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Green tea protects the liver from fibrosis and cirrhosis

Kathleen Blanchard's picture

New findings show that green tea can protect the liver from fibrosis by reducing deposits of collagen fiber. Hepatic fibrosis eventually leads to cirrhosis of the liver. Researchers find that it is not just the antioxidant effect on the liver that is protective, but that green tea prevents collagen deposits from forming in the liver, leading to scarring and fibrosis and eventually cirrhosis of the liver.

Drugs, hepatitis, bacteria, alcohol, autoimmune diseases, and parasites can cause liver damage and fibrosis. The new research shows that green tea had a protective effect on the liver in a study of rats.

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The scientists examined the protective effects of green tea on the liver in lab samples of liver tissue in specially bred rats.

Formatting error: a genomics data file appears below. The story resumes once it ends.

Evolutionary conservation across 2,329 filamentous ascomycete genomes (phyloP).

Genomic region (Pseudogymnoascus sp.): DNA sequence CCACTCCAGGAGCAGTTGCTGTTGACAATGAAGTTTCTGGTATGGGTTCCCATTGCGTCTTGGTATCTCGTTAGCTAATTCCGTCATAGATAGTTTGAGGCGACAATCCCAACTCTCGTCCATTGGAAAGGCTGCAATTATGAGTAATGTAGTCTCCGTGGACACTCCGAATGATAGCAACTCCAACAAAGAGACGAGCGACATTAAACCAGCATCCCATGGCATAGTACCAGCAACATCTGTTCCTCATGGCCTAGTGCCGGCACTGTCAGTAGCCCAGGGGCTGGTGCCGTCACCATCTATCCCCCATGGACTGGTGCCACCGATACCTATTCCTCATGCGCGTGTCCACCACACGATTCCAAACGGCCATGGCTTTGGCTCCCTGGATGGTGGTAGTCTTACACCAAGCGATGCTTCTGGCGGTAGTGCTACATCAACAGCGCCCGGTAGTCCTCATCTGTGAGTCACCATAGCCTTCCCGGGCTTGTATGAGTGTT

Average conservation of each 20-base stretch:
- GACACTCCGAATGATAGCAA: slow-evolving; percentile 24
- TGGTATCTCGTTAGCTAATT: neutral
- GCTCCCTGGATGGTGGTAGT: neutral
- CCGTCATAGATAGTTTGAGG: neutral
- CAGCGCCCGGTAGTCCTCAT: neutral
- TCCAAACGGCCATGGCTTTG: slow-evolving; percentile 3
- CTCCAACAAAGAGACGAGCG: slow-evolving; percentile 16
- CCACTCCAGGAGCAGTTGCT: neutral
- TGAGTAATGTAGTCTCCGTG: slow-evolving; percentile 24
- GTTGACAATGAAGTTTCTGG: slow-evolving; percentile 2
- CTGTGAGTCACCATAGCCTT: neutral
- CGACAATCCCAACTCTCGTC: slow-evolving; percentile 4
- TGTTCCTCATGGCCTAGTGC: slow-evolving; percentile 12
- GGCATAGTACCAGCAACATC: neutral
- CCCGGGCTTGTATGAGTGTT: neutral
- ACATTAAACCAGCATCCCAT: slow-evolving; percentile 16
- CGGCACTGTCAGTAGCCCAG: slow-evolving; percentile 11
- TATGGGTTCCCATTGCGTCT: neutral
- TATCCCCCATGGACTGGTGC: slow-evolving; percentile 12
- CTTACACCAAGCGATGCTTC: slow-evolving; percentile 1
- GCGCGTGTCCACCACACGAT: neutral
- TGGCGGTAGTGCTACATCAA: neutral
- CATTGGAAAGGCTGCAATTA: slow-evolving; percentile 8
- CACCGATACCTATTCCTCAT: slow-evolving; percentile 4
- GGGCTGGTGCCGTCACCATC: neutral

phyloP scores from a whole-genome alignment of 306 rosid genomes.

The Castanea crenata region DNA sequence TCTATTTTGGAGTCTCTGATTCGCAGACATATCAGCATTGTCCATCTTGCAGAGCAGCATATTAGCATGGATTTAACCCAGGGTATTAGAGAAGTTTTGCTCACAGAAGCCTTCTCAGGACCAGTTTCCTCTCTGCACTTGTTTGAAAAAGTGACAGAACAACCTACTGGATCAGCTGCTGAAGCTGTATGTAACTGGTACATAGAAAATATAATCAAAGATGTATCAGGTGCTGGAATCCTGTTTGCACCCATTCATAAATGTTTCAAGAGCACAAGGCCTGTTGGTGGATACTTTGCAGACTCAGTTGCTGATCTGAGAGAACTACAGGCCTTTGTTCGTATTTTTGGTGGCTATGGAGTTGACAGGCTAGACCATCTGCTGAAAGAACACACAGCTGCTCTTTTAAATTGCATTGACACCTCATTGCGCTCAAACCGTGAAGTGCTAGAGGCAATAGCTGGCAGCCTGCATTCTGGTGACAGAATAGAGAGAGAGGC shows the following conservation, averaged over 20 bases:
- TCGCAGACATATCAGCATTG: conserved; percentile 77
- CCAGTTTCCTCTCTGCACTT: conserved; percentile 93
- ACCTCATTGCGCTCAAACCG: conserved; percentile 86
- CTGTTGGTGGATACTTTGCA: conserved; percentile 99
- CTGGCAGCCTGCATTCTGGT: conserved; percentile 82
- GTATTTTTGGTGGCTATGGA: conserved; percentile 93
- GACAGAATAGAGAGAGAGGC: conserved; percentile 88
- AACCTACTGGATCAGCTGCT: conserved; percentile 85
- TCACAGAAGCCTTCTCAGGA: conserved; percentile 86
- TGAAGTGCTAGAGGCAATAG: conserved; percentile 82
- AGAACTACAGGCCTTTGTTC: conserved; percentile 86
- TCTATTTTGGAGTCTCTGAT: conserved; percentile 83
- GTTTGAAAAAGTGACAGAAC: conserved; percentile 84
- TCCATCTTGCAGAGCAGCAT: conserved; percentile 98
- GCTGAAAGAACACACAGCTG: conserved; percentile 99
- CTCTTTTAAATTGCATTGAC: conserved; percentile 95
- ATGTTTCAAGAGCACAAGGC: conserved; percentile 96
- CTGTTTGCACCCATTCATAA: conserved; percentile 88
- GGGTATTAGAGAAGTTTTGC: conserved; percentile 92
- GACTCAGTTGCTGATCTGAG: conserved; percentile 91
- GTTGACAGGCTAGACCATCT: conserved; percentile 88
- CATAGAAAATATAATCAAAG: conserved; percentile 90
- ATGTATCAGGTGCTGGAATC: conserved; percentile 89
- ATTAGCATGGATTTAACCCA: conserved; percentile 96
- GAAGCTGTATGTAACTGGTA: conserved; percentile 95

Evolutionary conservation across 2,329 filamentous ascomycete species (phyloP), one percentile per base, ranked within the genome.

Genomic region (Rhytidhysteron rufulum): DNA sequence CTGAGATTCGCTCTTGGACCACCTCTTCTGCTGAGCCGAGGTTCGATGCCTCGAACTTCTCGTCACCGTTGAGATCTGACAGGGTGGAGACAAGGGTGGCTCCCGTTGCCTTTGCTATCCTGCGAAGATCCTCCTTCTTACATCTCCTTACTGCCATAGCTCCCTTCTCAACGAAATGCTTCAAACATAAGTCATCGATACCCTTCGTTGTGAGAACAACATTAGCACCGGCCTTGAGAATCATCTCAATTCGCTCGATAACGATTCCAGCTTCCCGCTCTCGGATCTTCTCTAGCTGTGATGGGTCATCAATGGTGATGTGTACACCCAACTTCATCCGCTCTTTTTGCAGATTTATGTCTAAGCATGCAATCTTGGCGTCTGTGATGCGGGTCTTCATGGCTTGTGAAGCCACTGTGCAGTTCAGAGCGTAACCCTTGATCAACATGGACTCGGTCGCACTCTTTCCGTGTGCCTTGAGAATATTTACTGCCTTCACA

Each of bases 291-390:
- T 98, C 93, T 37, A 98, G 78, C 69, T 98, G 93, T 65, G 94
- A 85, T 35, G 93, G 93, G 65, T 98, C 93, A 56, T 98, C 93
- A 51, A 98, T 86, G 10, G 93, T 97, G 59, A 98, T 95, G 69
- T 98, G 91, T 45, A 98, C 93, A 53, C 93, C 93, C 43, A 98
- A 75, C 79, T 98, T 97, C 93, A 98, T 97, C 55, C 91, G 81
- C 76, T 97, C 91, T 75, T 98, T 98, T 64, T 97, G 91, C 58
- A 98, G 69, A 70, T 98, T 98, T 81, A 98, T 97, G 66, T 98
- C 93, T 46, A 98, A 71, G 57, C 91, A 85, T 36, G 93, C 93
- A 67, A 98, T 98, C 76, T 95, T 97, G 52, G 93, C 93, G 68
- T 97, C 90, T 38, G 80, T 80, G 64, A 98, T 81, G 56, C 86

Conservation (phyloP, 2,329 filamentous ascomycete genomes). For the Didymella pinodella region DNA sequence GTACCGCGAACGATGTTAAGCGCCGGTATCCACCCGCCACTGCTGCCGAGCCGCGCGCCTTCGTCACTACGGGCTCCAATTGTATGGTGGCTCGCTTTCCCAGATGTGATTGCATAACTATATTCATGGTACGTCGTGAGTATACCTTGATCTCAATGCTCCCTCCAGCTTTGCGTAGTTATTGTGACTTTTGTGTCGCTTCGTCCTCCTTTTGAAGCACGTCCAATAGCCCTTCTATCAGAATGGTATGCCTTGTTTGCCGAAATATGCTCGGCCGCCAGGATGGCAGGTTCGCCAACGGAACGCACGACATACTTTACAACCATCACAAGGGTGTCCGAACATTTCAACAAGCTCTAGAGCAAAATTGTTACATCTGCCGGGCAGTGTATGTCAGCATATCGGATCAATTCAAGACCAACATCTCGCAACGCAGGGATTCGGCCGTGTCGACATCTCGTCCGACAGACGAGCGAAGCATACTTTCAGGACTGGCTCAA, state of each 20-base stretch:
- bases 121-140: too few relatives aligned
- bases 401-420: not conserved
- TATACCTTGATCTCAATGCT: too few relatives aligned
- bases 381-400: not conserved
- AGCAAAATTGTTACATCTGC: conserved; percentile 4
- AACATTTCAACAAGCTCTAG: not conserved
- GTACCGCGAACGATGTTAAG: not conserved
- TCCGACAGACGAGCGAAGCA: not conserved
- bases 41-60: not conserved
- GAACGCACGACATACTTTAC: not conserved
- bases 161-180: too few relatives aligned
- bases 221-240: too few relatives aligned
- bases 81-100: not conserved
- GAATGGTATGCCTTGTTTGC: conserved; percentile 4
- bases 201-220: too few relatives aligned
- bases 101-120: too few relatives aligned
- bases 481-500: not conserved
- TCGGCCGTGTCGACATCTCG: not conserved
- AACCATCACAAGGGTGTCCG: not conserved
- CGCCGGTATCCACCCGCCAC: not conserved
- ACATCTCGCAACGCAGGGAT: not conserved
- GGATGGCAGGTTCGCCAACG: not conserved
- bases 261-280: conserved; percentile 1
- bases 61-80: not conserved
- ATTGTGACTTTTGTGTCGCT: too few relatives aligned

The researchers induced hepatic fibrosis in the rats, and examined tissue samples. They found that green tea protected the liver through “reduction of levels of collagen, lipid peroxidation, HSC proliferation, and type 1 collagen expression in the liver.” Rats given green tea powder did not develop hepatic fibrosis.

The authors write, “Green tea provides a safe and effective strategy for improving hepatic fibrosis.” Past studies have shown that green tea can protect the liver, but this is the first study to show that green tea can protect from liver fibrosis by reducing collagen fiber deposits that lead to scarring.

World J Gastroenterol 2009 November 7; 15(41): 5200-5205